Wave picking allows for efficient consolidation of orders, especially when items are stored in different areas of the warehouse. This streamlines the packing and shipping process, reducing the chances of mislabelling or misplacing items.


Wave picking is highly scalable and can be adapted to meet changing demands. As order volumes increase, additional waves can be created, ensuring efficient order fulfillment even during peak periods.

Disadvantages of Wave Picking

Wave picking does have its set of cons you need to be aware of before deciding if it’s a good fit for your business. They are as follows:

Reduced Flexibility

One of the limitations of wave picking is its reduced flexibility compared to other picking methods. Since orders are grouped into waves based on predetermined criteria, any changes or last-minute additions to individual orders may disrupt the efficiency of the process. The inflexibility of wave picking can be a disadvantage in environments where orders frequently require modifications or have unpredictable characteristics.

Delayed Order Fulfillment

In wave picking, orders within a wave are picked together, which means that orders with urgent delivery requirements may have to wait for the entire wave to be completed before being processed. This delay can potentially impact customer satisfaction, especially when dealing with time-sensitive orders or customers who expect quick turnaround times. Wave picking might not be the most suitable method for warehouses that prioritize rapid order fulfillment.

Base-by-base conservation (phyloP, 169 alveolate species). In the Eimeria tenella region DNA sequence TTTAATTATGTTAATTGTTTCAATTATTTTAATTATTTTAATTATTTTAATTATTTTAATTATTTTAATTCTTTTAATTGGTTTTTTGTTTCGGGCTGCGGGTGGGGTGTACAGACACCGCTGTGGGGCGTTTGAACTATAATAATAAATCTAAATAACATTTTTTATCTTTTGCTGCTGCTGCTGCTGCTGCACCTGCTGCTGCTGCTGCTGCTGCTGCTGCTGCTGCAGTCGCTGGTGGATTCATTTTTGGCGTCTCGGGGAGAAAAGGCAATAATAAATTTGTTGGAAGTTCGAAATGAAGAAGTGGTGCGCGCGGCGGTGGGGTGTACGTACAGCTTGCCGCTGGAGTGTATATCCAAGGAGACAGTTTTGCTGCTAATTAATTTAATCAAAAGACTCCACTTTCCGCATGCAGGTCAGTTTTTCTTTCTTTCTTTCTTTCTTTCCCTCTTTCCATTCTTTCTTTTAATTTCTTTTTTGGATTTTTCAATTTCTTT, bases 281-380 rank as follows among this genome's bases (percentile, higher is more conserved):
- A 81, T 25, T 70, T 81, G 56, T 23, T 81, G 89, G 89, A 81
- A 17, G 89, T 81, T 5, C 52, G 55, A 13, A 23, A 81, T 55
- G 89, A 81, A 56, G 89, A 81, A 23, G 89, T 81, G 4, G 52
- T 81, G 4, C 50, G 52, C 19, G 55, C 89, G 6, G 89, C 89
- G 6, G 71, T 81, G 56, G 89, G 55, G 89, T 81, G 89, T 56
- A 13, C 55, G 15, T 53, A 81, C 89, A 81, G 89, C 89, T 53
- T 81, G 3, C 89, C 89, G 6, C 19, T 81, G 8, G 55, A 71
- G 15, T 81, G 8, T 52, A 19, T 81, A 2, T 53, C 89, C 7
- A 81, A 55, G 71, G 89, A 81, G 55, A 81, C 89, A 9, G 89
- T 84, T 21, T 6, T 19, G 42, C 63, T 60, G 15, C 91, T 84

Increased Complexity

Implementing wave picking in a warehouse requires careful planning and coordination. Warehouse managers must invest time and resources into analyzing order data, designing optimal wave structures, and training staff on the new picking process. The increased complexity involved in wave picking can be a disadvantage, particularly for smaller warehouses or those with limited resources. The additional steps and coordination required can result in a steeper learning curve and potential operational inefficiencies during the initial implementation phase.

Potential Batch-Size Mismatch

When grouping orders into waves, there is a risk of creating waves with significantly different order volumes. If a wave contains a high number of small orders, it may result in inefficiencies as pickers spend more time traveling between locations to fulfill these orders. On the other hand, waves with a few large orders might lead to a longer picking time for those specific orders, affecting overall productivity. Achieving the ideal batch size balance can be challenging and requires careful consideration.